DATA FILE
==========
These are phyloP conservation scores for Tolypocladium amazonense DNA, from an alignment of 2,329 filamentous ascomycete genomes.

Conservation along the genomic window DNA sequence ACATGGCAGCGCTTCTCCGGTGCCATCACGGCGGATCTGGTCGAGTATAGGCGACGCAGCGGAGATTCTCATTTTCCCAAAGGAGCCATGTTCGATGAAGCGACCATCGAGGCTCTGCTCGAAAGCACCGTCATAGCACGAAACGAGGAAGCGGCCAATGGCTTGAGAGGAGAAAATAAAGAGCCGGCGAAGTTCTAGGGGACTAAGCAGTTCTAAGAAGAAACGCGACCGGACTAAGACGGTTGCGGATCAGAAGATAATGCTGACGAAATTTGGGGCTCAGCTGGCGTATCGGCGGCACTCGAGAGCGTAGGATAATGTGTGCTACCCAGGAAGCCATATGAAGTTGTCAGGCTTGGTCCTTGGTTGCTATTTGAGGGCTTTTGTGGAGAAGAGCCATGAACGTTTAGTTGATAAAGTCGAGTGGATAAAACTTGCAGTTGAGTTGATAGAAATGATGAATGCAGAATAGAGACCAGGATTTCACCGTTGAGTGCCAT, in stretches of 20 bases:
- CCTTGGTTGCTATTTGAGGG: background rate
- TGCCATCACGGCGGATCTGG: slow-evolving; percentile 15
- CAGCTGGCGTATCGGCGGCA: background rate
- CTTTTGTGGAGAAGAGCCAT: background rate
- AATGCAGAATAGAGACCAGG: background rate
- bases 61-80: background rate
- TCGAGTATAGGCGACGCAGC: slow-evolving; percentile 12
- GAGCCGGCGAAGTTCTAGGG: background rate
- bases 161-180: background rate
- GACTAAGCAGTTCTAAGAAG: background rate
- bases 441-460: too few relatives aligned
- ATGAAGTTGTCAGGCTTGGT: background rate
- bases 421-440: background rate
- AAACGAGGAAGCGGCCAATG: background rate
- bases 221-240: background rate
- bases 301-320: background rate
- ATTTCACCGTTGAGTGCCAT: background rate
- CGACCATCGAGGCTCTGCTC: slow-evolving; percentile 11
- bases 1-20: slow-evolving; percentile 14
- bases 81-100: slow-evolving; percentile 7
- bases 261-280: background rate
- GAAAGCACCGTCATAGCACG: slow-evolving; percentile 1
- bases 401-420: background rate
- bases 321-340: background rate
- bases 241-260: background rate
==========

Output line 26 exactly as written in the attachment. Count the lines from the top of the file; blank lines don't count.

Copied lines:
- bases 321-340: background rate